America faces two general elections. One is occurring in seven or so swing states, where voters have experienced saturation advertising—mostly negative—since mid-June. The total-immersion process in these states has made this a very different campaign from that experienced by voters in the 40-odd other states who have witnessed this election from afar, largely through national news. It should be no surprise that voters in those two distinct groups should be behaving differently.
In the states that have experienced the minimalist campaign, the popular-vote numbers are even or maybe up for Republican nominee Mitt Romney by a bit. For people who live there, the campaign effectively started with the first debate. Many undecided voters were pleasantly surprised by Romney, who presented himself as moderate, reasonable, intelligent, and earnest. He also came across as more of a problem-solver than the ideological robot voters had seen earlier in the campaign through their binoculars.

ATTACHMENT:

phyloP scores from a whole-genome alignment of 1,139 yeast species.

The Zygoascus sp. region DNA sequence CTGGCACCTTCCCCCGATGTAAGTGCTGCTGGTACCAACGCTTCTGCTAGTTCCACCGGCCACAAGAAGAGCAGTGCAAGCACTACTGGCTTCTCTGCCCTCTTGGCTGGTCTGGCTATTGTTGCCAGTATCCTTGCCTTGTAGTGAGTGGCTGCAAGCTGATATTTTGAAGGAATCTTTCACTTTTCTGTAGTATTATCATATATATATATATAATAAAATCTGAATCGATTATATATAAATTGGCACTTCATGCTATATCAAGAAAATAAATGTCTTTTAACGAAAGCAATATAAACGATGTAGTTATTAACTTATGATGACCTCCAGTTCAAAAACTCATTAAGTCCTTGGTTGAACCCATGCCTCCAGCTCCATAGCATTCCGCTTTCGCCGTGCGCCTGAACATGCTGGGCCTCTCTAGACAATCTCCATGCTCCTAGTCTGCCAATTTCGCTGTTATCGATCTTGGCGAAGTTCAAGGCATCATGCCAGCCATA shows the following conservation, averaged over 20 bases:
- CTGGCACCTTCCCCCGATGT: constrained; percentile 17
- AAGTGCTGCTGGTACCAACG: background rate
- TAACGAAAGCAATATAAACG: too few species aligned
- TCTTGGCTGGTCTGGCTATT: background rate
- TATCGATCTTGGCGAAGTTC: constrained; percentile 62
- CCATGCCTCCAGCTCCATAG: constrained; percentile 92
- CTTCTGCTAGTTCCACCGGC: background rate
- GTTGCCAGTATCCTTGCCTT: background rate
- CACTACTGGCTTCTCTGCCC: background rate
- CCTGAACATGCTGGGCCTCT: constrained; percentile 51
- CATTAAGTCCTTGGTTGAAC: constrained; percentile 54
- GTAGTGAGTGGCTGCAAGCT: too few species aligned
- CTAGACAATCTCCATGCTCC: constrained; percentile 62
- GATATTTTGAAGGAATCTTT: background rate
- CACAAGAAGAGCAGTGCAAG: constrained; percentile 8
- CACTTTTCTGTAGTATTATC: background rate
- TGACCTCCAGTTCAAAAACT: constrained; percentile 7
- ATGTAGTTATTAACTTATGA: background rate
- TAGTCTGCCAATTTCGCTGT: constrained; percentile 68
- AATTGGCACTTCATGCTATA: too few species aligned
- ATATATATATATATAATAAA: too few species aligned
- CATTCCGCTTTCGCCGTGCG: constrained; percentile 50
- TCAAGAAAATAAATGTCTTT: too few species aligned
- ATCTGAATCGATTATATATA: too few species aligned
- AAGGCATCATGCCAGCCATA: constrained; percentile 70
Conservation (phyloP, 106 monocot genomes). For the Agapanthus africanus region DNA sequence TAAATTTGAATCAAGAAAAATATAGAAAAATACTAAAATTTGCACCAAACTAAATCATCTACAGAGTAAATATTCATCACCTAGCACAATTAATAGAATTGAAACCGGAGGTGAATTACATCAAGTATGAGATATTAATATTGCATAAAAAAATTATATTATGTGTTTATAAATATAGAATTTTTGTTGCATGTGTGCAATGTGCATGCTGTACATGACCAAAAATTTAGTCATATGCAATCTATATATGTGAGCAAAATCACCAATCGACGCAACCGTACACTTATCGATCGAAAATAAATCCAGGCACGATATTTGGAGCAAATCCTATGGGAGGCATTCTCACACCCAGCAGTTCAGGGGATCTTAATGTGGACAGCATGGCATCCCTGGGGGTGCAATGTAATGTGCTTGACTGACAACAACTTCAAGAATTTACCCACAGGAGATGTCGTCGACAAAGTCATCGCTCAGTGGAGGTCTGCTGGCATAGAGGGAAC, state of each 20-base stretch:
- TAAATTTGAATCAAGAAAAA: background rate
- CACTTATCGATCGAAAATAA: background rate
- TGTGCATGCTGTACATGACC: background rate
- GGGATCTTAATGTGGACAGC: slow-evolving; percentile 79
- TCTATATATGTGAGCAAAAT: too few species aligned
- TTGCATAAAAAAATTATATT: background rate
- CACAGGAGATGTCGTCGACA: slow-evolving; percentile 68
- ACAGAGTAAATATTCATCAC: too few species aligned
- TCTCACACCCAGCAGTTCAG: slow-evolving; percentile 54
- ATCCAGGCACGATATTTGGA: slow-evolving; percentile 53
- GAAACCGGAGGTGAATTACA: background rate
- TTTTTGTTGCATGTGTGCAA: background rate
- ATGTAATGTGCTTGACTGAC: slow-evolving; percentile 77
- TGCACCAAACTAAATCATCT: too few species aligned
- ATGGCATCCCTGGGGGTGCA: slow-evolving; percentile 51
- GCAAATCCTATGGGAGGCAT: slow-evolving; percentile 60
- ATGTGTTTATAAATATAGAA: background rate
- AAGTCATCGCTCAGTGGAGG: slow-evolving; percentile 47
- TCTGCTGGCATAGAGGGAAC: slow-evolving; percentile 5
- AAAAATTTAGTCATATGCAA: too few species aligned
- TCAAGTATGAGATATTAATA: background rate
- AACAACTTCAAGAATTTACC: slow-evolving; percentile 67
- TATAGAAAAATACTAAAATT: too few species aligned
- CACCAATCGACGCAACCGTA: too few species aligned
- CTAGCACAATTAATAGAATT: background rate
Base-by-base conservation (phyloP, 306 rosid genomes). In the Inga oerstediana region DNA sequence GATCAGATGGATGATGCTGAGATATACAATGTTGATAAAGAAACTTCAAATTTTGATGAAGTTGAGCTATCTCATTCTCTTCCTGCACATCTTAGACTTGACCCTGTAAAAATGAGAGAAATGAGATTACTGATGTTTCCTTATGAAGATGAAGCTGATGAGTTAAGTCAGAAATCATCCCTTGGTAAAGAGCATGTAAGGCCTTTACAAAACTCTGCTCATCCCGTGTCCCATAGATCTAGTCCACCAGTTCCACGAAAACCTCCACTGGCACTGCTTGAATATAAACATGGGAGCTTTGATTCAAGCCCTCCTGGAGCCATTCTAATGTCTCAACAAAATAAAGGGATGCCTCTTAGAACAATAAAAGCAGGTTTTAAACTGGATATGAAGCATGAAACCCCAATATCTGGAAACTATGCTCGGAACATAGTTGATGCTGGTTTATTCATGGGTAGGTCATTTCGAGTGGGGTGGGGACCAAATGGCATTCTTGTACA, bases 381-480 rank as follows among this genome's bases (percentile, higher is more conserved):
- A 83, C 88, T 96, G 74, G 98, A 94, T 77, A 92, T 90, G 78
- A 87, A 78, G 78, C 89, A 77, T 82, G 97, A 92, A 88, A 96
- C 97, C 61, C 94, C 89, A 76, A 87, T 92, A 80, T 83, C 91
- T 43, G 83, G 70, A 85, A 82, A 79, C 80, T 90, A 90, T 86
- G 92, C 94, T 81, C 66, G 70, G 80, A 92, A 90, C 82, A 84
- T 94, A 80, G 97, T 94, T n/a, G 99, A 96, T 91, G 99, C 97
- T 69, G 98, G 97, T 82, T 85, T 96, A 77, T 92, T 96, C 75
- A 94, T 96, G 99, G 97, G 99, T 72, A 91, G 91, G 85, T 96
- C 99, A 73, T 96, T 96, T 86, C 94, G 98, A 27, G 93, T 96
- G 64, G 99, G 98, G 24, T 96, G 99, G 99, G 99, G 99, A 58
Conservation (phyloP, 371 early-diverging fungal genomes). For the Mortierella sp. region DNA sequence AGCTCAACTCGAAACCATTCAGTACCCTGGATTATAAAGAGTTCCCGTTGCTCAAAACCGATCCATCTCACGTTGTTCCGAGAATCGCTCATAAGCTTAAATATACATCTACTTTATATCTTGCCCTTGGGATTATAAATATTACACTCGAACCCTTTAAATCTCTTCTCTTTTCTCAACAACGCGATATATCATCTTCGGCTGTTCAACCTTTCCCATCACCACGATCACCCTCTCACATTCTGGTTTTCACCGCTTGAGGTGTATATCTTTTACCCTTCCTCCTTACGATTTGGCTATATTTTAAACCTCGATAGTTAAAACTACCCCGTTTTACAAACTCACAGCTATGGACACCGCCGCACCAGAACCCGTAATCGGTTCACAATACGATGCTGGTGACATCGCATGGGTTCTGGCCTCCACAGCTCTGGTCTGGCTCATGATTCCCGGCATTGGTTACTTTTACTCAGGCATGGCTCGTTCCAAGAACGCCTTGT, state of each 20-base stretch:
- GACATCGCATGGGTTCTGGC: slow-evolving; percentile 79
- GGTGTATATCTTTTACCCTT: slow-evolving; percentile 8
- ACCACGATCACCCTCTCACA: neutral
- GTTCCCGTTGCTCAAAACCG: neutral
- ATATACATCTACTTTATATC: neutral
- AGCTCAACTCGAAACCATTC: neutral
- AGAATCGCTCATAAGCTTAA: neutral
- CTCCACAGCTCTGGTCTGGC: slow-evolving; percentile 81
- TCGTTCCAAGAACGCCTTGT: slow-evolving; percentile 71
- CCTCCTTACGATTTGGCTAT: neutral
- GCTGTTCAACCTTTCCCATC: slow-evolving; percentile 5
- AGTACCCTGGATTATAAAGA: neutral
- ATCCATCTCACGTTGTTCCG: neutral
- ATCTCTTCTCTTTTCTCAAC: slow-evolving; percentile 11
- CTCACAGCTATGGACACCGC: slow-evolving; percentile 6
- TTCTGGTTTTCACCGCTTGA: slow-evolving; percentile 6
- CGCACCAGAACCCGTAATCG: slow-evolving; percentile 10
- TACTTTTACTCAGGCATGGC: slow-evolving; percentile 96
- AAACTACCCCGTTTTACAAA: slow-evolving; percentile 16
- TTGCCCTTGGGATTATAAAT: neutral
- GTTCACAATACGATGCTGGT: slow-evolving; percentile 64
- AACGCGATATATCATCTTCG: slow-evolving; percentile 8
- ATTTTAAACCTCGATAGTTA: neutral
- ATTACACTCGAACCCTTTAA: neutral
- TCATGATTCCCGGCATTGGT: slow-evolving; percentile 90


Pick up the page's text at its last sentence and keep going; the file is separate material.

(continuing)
But for those in the battleground states, who had seen Romney’s head bashed in last summer by the Obama campaign’s attacks on Bain Capital, plant closings, layoffs, outsourcing, and income taxes—not to mention bank accounts in Bermuda, the Cayman Islands, and Switzerland—skepticism has persisted. Much more than in the rest of the country, Romney’s scar tissue continues to get in the way of these swing-state voters fully embracing this new and improved Mitt. Sure, after the debates, particularly the first one, many undecideds moved his way. But the ranks of new Romney supporters are smaller and more hesitant in the swing states than in the other states, where viewers didn’t witness the hits on his image inflicted by President Obama’s campaign and Priorities USA, the leading Democratic super PAC.